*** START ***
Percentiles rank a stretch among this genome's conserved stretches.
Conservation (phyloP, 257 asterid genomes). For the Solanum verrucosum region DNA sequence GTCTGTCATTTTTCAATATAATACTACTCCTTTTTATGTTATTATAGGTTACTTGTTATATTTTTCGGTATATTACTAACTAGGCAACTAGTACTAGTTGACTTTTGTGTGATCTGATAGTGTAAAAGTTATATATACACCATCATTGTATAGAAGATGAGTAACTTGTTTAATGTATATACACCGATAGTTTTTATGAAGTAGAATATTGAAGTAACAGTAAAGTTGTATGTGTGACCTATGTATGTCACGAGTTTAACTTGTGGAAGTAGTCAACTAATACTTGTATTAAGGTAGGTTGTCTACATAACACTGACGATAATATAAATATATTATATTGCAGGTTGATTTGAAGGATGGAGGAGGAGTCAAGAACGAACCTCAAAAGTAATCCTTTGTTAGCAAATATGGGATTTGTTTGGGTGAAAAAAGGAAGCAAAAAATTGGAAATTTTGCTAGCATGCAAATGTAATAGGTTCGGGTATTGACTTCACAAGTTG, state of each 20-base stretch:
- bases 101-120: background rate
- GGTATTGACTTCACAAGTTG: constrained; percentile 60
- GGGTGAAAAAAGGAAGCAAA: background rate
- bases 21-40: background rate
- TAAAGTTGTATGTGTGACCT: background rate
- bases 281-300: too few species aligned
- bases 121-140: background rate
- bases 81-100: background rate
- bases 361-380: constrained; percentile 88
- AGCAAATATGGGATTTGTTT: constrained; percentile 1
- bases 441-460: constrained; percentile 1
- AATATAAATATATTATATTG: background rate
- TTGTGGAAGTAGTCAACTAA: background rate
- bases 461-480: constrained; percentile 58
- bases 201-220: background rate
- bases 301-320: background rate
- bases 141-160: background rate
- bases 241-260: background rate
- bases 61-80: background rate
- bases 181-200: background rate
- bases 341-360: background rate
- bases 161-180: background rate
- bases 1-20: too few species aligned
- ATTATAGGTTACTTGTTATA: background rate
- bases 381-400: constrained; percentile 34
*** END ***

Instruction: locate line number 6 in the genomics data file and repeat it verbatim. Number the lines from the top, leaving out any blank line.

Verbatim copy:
- bases 21-40: background rate